- The Washington Times - Friday, March 5, 2021

The father of Michael Brown and other activists in Ferguson, Missouri, where the Black Lives Matter movement broke into the national spotlight in 2014, are now demanding $20 million from the Black Lives Matter organization following a report that it raised over $90 million last year.

Michael Brown, an 18-year-old Black man, was fatally shot by a White police officer in Ferguson in August 2014, sparking the first wave of Black Lives Matter unrest in the country. The Black Lives Matter Global Network Foundation, which was founded by three female activists just a year earlier, played a significant role in organizing the Ferguson protests. 

Last year, the BLM foundation took in just over $90 million following the Memorial Day death of George Floyd in Minneapolis, The Associated Press reported last month.

Following the AP’s report, Michael Brown Sr. and the International Black Freedom Alliance (IBFA) are demanding some of that money be reinvested in Ferguson.

“Where is all that money going?” Mr. Brown Sr. asked Tuesday in a press release from the IBFA. “How could you leave the families who are helping the community without any funding?”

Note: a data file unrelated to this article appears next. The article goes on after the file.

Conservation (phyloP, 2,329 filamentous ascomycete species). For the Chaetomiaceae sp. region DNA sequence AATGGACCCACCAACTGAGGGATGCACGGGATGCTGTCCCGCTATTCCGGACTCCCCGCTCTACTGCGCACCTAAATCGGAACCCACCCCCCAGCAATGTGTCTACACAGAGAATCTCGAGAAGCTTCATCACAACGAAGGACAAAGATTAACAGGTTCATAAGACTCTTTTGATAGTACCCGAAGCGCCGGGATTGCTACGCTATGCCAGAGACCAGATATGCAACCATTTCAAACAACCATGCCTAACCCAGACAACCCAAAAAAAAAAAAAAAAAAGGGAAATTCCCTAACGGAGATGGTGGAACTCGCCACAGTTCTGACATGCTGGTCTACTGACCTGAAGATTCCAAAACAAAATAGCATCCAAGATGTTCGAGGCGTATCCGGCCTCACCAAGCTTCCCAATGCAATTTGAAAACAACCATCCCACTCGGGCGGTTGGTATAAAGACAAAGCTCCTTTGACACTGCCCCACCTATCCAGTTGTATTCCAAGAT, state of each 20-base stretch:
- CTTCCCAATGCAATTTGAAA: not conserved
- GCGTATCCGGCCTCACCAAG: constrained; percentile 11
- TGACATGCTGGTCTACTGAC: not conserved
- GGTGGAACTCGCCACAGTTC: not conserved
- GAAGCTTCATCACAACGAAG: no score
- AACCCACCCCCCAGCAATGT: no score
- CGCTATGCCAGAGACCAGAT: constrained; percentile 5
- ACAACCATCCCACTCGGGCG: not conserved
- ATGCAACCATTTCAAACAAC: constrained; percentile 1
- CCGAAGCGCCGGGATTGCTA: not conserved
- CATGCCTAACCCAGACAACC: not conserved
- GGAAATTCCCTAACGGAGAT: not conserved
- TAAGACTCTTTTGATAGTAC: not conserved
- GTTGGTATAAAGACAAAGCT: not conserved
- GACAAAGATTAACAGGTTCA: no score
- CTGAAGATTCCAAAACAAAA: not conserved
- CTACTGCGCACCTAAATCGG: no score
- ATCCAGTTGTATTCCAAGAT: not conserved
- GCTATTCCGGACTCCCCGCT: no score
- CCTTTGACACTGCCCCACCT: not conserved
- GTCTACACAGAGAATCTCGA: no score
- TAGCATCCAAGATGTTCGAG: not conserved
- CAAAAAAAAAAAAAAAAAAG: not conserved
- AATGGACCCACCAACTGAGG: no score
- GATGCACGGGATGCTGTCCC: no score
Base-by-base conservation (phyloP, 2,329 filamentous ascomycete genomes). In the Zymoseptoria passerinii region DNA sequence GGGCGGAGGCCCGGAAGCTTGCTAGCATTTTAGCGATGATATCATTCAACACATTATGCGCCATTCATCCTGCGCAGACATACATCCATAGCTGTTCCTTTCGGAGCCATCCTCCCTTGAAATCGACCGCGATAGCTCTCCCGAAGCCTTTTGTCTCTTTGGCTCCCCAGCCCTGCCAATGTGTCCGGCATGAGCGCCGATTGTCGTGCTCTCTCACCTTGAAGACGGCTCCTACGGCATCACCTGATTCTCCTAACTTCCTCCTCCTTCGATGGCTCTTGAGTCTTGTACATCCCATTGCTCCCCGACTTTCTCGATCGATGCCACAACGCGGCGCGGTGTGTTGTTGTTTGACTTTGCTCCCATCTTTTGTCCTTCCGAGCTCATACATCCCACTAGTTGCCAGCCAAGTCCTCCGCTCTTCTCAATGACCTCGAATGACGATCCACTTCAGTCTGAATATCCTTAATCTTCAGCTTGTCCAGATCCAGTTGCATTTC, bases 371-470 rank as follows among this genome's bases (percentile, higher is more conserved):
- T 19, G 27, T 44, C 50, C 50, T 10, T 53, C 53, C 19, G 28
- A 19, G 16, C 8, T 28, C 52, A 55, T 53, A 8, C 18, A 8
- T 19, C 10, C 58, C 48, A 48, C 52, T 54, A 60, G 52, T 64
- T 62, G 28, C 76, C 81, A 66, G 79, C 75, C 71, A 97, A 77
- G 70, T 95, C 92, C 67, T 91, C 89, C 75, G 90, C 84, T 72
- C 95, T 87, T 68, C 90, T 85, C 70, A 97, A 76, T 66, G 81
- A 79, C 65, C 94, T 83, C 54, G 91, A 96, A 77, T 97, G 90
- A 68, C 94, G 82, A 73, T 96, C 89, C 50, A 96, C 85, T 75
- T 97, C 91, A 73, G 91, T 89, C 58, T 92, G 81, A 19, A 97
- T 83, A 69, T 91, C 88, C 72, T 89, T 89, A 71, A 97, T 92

“Today, we hold Black Lives Matter accountable,” IBFA co-founder Tory Russell said in a video statement alongside Mr. Brown. “The movement that has catapulted into the limelight has forgotten about Ferguson and the freedom fighters … We’re not asking for a handout, we’re coming for what we deserve.”

The IBFA said in a tweet that Mr. Brown Sr. had only received a total of $500 from any Black Lives Matter-affiliated group. The activists say they want $20 million to go toward building a community center in honor of the late Brown and toward other families affected by police brutality.

In the AP’s report last month, the BLM foundation said it plans to use its endowment to focus on economic justice and reinvesting in Black communities nationwide.

“We want to uplift Black joy and liberation, not just Black death. We want to see Black communities thriving, not just surviving,” the organization said.

“One of our biggest goals this year is taking the dollars we were able to raise in 2020 and building out the institution we’ve been trying to build for the last seven and a half years,” co-founder Patrisse Cullors told the AP.

• Jessica Chasmar can be reached at jchasmar@washingtontimes.com.

Copyright © 2022 The Washington Times, LLC. Click here for reprint permission.

Please read our comment policy before commenting.

Click to Read More and View Comments

Click to Hide